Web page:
When you invest there are 2 types of return. One is your capital return (house or share prices rising) and the other is income return (rent if you own a home, dividends if you own shares). The investment cycle that we discussed earlier can give you some hints about likely capital returns in the future but income return is even easier to calculate and compare in a measured way.

A simple way of comparing property versus shares is in the return you get from rent and dividends.

It is often pointed out to renters that they give property owners a regular income called a rental return. This is where the saying ‘rent money is dead money’ comes from. However those same people renting can invest the extra money they would have put towards a mortgage (and other costs like council rates, repairs, body corporate and water) into shares and earn their own return through dividends.

In 2000 rental returns were roughly the same as Australian share dividend returns of 5%. However rental yields have been steadily falling since around 2000, meaning owners are getting a lower rental return each year. Recently the rents from property in capital cities have declined to around 3.2% per year. On the other hand, the dividend return from a diversified portfolio of Australian shares including franking credits is still around 6.0% per year.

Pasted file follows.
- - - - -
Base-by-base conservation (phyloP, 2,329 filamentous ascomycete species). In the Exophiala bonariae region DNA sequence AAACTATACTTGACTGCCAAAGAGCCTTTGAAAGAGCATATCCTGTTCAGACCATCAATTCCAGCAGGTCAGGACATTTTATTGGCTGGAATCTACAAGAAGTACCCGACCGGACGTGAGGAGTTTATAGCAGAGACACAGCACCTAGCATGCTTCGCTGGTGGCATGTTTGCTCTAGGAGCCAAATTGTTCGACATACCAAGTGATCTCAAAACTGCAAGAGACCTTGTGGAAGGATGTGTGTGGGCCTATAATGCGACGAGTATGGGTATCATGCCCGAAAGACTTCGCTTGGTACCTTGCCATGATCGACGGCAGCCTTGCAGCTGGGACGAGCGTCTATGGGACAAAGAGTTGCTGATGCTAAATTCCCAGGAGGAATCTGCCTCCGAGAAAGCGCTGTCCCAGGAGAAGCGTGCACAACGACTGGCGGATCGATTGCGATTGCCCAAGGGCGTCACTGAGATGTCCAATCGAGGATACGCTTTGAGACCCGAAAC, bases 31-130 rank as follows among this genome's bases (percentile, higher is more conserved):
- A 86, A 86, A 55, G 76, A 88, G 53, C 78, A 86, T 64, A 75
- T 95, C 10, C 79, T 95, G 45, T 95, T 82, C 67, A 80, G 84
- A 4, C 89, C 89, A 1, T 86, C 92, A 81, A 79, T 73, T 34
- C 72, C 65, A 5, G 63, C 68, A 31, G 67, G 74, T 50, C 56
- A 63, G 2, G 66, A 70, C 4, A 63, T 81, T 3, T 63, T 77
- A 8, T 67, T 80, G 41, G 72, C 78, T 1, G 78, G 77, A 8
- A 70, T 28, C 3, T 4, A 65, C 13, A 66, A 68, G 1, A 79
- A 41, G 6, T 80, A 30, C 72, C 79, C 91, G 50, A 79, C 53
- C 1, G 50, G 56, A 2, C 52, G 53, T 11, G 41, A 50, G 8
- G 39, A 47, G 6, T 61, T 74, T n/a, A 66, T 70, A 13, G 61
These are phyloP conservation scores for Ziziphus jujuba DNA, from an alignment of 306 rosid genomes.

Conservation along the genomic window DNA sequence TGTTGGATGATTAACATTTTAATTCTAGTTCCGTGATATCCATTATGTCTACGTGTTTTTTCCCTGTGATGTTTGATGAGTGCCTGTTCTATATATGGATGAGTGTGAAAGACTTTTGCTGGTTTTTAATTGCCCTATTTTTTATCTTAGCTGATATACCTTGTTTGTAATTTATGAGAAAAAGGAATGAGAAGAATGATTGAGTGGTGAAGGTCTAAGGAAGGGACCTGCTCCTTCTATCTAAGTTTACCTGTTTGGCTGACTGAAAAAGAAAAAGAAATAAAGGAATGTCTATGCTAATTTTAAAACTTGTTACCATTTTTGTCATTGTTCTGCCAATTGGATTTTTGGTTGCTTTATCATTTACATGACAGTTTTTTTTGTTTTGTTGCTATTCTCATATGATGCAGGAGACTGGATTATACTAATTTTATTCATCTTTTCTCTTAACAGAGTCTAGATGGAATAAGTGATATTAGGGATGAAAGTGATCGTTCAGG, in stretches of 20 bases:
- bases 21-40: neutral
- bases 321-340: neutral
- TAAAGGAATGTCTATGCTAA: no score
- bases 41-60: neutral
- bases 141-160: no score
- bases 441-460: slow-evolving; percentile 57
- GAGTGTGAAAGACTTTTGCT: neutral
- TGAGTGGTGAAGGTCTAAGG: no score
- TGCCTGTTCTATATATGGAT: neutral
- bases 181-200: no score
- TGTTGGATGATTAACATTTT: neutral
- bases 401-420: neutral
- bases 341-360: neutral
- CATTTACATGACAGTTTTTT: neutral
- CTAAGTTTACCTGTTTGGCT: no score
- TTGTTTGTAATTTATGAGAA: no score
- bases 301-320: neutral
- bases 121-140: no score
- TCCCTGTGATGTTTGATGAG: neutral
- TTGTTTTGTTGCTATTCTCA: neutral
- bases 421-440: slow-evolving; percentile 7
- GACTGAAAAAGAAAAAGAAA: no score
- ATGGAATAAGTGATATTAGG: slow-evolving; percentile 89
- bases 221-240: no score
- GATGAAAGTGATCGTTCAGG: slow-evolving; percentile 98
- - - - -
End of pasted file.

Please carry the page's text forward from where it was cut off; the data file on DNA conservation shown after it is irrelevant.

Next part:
Income yields in Australia
Sources: Bloomberg, REIA, AMP Capital

This would suggest those renting and investing in shares (earning 6.0% in franked dividends minus 3.1% in rents) can get a better income return than those investing in property (earning 3.1% in rents minus 4% in mortgage repayments).

For example if you bought property for $1 million, the rental return you can get each year is about $32,000 for the average home in Sydney. Invest that same $1 million in a mixed portfolio of shares and your yearly return is around $60,000 including tax credits. Shares are therefore earning about 87% more than property.